Updated Friday 6th September 2019
In November 2018, Ofgem released its Targeted Charging Review (TCR) outlining its plans to reform the residual element of transmission and distribution network charges and summarising the different options it was considering to achieve this.
At the heart of the review is the desire to create a level playing field: those businesses with greater flexibility to shift their consumption away from ‘peak’ charging periods often pay lower residual network charges than other less flexible users, which Ofgem deems to be unfair. It believes the net value of the reforms to end users will be £4.8 billion by 2040, although those businesses currently benefiting from load management may find their network charges bill rises significantly once the reforms come into effect by 2023.
To date, Ofgem has consulted with industry on its plans, published multiple pieces of analysis and shared a ‘minded-to’ decision for roll-out from as early as April 2021. But what do the changes mean for businesses and who will be impacted?
The end of Triads?
Under the current rules, the residual element of network charges is recovered through a consumption-based model: businesses are charged more or less depending on how much they use during specific periods when demand is typically highest on the system. For distribution charges (DUoS), businesses pay more for energy used during red or amber periods compared to green off-peak periods. For transmission charges (TNUoS), the amount of energy consumed during the three half hourly periods where demand is highest during winter months (Triads) is used to determine how much businesses will pay for the coming financial year.
Of course, many businesses manage to avoid high charges by shifting their consumption away from peak times. This does mean that those with less flexibility incur higher costs than those who can manage their load more effectively, but it also helps to reduce the strain on the system: the impact of Triad avoidance can reduce demand by up to 2GW during peak periods, avoiding the need to procure costly extra capacity at short notice (often from fossil fuel plants) to keep the system balanced.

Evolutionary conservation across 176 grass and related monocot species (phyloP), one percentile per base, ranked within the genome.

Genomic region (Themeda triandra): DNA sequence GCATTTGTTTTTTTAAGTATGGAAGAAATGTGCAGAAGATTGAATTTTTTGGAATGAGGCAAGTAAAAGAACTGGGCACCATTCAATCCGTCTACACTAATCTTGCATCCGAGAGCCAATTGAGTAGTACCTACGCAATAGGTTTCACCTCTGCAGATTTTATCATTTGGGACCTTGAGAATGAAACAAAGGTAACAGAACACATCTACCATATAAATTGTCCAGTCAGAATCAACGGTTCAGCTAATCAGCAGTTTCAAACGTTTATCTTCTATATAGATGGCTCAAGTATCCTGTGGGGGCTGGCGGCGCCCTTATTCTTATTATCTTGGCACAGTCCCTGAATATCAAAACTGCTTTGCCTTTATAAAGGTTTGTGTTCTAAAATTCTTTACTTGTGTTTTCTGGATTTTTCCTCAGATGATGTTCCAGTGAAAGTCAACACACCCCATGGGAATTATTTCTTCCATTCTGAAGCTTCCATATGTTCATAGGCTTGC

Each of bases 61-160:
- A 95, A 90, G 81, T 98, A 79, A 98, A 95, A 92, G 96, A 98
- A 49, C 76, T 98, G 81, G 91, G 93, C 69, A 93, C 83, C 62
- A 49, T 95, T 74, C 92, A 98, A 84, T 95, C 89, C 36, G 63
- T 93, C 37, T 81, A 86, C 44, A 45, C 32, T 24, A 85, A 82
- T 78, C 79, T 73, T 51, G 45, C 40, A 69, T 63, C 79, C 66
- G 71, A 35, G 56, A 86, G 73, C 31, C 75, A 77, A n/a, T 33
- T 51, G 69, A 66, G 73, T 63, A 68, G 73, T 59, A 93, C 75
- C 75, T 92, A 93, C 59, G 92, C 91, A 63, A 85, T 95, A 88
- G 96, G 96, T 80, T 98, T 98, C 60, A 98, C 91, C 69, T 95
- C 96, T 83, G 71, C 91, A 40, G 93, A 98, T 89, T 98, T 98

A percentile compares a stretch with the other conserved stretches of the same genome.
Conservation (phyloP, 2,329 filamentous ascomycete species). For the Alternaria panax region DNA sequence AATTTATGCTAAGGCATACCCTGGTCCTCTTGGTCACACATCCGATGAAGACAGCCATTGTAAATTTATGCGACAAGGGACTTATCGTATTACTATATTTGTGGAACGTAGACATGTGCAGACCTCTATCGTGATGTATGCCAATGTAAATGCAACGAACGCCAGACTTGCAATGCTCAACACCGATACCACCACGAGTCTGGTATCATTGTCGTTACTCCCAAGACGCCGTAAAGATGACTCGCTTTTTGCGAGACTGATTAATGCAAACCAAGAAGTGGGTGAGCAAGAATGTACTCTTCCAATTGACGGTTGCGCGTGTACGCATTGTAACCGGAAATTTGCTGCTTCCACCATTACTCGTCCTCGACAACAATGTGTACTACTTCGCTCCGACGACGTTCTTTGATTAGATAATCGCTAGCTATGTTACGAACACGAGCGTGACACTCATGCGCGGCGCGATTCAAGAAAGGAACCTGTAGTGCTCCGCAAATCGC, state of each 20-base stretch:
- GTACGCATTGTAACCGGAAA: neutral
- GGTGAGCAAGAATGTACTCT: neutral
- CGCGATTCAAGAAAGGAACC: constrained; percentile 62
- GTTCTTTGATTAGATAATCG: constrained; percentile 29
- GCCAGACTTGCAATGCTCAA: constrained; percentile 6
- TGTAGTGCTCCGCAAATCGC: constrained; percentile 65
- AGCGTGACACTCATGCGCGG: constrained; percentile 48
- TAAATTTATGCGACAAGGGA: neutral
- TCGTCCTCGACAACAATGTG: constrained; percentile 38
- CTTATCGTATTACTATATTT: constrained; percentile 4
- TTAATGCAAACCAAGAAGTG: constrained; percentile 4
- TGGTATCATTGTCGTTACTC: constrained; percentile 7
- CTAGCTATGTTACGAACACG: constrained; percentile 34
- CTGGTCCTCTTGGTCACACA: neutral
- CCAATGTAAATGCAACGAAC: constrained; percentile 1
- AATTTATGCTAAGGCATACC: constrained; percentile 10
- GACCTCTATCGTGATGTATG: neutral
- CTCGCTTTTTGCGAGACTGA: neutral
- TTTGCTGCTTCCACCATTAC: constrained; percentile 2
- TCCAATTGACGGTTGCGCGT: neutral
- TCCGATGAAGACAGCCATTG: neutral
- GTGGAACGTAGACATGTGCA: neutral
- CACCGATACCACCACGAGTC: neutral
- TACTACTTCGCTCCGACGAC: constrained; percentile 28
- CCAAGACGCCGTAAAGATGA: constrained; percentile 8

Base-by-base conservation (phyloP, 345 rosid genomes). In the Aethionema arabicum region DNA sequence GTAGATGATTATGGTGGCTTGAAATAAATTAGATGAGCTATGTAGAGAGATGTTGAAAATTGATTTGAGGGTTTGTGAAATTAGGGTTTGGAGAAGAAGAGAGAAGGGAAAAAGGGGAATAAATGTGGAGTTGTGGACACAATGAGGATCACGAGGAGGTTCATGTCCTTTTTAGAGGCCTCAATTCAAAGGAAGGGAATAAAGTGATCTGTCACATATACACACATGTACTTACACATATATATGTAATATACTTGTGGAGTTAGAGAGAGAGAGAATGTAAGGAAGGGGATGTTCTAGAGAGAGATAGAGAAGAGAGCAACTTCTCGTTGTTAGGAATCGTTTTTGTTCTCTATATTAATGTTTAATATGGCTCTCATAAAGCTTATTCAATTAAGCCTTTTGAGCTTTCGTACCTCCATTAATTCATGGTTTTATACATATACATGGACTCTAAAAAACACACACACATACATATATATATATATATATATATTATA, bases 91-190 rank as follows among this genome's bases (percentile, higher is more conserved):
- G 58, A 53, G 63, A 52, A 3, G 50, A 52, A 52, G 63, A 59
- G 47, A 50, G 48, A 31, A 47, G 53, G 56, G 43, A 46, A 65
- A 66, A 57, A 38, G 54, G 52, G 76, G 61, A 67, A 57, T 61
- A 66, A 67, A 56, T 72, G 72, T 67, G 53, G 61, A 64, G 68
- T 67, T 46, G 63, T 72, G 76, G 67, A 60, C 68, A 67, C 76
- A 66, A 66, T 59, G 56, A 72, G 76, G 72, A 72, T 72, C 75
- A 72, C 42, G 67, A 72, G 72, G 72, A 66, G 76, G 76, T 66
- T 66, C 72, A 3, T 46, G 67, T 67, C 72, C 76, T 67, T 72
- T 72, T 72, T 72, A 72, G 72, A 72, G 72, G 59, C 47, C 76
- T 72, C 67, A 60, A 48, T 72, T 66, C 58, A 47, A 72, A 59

A switch to fixed
Ofgem is minded to switch the residual element to a fixed charge approach, meaning businesses will no longer be able to use their flexibility or switch to behind-the-meter generation to avoid peak charges. Most of these organisations will see their energy bills rise under the new arrangements.
In their November 2018 minded-to document, Ofgem proposed that the fixed charge would be based on the market segment a business operates within. Each individual supply point would be allocated to a segment based on its line loss factor class, which would be the same class system used to calculate a business’ Distribution Use of System (DUoS) charge. They suggested that residual costs could be recovered as a fixed rate per user, based on the segment or Line Loss Factor Class of that supply point.
As the majority of respondents to the minded-to consultation supported fixed charges, it’s highly likely that this will be the approach Ofgem pursues in their final decision. However, some respondents raised concerns around how businesses will be segmented, which led Ofgem to consider defining the businesses’ segments based on their voltage level, rather than their line-loss factor class.
They have now put forward a refined proposal, with plans to set segment boundaries according to agreed capacity levels for users at higher voltages, and by net volume levels for those at lower voltage. Ofgem has opened a new consultation around these refinements, which is open until 25th September 2019 – you can email TCR@ofgem.gov.uk to have your say.
Top tip: businesses should act now to ensure their Agreed Supply Capacity is correct to avoid paying higher costs for DUoS now and higher charges once TCR comes into force.